Category: Ed's Blog
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Now then, I realise I'm very fussy in my history taste and having grown up the son of a furniture restorer and both parents interested in antiques, the notion of a reproduction is a difficult one for me. I find myself snobbish about reproduced prints, preferring a small original painting to any large copy, believing that new furniture will devalue quickly and antique is invariable better. It makes some things quite difficult, but I have a very tolerant husband.

But given this, you can imagine my mild dilemma at the Black and White buildings of Chesterfield. Here you have a host of Tudor style black and white buildings constructed broadly in the period 1919-1938. But I think they are great, special and charming. Please allow me to self-justify my appreciation.

First is that now, in 2017, they are themselves becoming quite old and so have a charm of an ancient copy as opposed to a modern copy. Second is the quality of the work - it is exceptionally high standards of craftsmanship. Third is the variation - this is no copy cat formula - each building is different, each design unique, the direction, turn, cuts and carving individual. This adds to the sense of quality.

The other element I like is the fact that they hark back in a style and character to a time when such buildings were in fact quite ramshackle, but with a strength and confidence that is greater than the originals they celebrate. The use of brick, stone, clay and carving to support, structure and showcase them brings that bygone age to life.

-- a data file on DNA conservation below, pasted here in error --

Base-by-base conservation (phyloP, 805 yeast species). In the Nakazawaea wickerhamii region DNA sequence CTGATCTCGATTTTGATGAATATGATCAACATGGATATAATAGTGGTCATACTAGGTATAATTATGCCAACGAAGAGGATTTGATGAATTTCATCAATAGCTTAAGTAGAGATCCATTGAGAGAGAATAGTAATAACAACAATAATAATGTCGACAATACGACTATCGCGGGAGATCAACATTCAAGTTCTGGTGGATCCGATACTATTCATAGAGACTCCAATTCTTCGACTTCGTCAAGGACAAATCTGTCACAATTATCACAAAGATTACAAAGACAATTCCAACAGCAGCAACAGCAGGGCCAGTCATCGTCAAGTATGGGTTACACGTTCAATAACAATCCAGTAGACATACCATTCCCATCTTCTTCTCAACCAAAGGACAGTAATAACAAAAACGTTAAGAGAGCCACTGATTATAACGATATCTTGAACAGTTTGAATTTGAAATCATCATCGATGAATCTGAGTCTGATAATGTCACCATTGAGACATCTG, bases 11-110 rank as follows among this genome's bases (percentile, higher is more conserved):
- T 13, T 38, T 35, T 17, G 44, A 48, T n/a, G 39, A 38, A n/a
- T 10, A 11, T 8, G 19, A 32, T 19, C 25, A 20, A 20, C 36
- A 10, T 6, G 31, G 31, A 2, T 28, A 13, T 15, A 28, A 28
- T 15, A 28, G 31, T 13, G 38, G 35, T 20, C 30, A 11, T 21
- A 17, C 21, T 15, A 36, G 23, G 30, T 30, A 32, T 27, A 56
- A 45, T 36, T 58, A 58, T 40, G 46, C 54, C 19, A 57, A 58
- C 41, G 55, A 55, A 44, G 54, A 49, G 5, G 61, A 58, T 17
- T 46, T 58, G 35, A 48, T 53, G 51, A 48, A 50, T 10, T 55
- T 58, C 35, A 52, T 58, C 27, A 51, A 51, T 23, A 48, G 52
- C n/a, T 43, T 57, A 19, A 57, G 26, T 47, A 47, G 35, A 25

So why and how? The Borough Council was pursuing expansion and improvement in 1913 and so sought parliamentary permission. The Arts and Crafts movement was strong and had significant advocates - amongst them Percy Houfton who was the architectural adviser to the Council. His drive combined with the support from other local architects such as Jackson & Fryer and Wilcockson & Cutts carried the programme forwards. The consequence today is that Chesterfield boasts a charm, distraction and quality that many others towns would really treasure and appreciate and which sets it apart from other similar towns. Further, in an age of technicolor in all that we do, this cool, traditional, calm black and white adds quality, simplicity and uniqueness that is frankly a stand-out quality.

So as you go about your business in town and see the Black and White Buildings rise up, loom over or shining forth, pause, look and enjoy them for they are unique and they are special. I heartily and warmly recommend them.